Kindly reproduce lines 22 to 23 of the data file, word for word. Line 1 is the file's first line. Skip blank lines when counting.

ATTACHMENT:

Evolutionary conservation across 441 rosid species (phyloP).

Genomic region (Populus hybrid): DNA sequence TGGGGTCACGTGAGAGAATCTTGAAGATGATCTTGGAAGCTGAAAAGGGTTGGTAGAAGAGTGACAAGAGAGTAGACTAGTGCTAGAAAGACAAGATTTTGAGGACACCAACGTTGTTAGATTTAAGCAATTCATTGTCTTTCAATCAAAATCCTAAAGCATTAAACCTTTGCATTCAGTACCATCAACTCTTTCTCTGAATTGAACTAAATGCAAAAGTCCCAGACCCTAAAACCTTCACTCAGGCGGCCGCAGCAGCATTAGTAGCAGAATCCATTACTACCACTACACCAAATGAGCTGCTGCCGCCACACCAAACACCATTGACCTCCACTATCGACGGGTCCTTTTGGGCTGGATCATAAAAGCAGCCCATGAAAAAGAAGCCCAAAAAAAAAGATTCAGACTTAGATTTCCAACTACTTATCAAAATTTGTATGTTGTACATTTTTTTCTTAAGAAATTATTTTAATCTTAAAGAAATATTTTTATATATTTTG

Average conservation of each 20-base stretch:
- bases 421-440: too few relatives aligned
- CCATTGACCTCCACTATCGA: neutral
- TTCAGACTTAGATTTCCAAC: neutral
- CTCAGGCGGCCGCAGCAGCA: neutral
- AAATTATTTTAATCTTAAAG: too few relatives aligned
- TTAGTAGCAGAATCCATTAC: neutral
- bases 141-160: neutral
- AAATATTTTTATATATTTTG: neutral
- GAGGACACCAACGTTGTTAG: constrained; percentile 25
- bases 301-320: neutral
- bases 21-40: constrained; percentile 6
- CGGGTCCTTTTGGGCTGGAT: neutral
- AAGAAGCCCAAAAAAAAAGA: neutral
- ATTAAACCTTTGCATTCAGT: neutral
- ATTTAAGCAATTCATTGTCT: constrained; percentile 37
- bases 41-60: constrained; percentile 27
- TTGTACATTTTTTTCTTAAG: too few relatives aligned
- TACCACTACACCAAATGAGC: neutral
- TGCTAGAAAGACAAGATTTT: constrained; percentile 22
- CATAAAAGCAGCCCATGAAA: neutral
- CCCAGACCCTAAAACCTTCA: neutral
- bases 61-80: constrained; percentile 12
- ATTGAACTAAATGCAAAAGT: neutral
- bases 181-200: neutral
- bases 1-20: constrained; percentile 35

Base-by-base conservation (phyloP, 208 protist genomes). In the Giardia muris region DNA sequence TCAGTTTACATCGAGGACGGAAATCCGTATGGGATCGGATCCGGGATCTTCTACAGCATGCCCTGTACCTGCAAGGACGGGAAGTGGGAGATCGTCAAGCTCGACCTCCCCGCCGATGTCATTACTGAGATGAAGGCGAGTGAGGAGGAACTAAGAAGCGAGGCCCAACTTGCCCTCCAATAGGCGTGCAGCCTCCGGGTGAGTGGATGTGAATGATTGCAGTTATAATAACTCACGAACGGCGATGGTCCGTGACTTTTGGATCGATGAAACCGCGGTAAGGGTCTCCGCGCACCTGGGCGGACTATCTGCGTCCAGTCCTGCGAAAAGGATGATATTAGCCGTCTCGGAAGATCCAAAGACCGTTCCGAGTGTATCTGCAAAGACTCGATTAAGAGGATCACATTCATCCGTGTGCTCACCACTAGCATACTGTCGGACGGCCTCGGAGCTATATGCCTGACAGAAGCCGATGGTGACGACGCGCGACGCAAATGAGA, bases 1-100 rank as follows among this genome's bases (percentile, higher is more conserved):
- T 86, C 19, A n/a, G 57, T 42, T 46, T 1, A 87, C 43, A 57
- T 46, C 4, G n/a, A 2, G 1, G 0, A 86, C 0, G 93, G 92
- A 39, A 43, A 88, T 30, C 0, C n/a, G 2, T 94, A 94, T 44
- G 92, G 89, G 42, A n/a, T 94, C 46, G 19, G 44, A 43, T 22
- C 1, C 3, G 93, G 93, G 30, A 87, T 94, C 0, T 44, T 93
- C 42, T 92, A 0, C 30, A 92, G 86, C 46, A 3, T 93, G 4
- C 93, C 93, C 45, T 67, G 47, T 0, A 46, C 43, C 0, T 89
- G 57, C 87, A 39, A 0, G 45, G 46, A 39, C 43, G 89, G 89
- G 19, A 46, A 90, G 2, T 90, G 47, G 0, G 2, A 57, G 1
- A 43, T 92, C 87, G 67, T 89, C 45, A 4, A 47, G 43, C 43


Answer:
- TGCTAGAAAGACAAGATTTT: constrained; percentile 22
- CATAAAAGCAGCCCATGAAA: neutral